Co-operatives and credit unions are an important part of the mix of economic activity in communities. Saskatchewan has a strong history of co-operation, even prior to incorporation as a province. Aboriginal people worked together, sharing knowledge and traditions. When settlers arrived, people continued to work together for the benefit of all. Today, co-operatives and credit unions continue to collaborate with each other and with their communities. Many co-operatives and credit unions are our province’s largest and most successful businesses and many other sare some of our smallest businesses. No matter the size, co-operatives exist to meet member needs.
Our goal in developing My Co-operative Adventure: Entrepreneurship 30 is to provide students with the opportunity to learn more about co- operatives and to consider a co-operative as an option for business development, whether in Entrepreneurship 30 or when they launch enterprises later in life. Co-operatives can be developed to meet almost any need. This resource will broaden student understanding and awareness of ways that co-operatives can help them meet their needs with each lesson building on the one prior.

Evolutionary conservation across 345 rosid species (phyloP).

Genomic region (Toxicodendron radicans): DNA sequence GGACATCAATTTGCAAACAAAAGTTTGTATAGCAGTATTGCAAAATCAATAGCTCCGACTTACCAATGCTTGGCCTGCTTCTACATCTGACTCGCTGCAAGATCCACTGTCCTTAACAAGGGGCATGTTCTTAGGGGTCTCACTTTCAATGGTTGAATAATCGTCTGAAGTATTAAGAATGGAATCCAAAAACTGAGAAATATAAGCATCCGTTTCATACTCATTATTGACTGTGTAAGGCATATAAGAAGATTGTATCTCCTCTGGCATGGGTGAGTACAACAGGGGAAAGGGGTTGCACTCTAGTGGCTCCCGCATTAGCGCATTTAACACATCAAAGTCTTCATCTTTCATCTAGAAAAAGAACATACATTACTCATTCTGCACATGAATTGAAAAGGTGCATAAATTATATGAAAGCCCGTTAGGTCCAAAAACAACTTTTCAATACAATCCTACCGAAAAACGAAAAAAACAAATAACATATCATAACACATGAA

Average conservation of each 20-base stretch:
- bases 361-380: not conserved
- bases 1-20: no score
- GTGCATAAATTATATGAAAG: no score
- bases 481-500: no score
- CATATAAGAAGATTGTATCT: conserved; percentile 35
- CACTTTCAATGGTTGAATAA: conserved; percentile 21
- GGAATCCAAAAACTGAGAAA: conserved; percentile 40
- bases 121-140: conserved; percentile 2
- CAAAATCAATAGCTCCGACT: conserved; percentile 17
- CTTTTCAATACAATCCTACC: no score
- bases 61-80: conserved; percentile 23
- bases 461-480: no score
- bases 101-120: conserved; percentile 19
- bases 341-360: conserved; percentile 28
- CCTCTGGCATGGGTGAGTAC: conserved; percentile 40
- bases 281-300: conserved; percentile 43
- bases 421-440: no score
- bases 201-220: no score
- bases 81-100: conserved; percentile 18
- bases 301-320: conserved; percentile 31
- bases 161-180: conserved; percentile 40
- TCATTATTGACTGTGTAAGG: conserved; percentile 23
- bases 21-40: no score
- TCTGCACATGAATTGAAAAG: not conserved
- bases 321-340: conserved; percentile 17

This resource has been designed to meet the objectives of Module 5: Business and Co-operative Development in Entrepreneurship 30. It may also be used as a lead-in to Module 13: Planning a Venture. In addition, the first two lessons of this resource link to Unit Two of Social Studies 30,
under the Knowledge Objective sub-heading of Co-operative Movement.
My Co-operative Adventure: Entrepreneurship 30 begins with an introduction to the co-operative principles, followed by students learning about the types of co-operatives, assessing their community’s assets and needs, and leads up to students developing and pitching their own co-operative business idea. It includes teacher background information, step-by-step lesson procedures, and appendices to enhance learning. SCA and PLEA believe that teachers are the professionals best suited to facilitate student learning. As such, these lessons are not meant to be prescriptive but instead a suggested approach to their corresponding curricular areas.
The full resource in PDF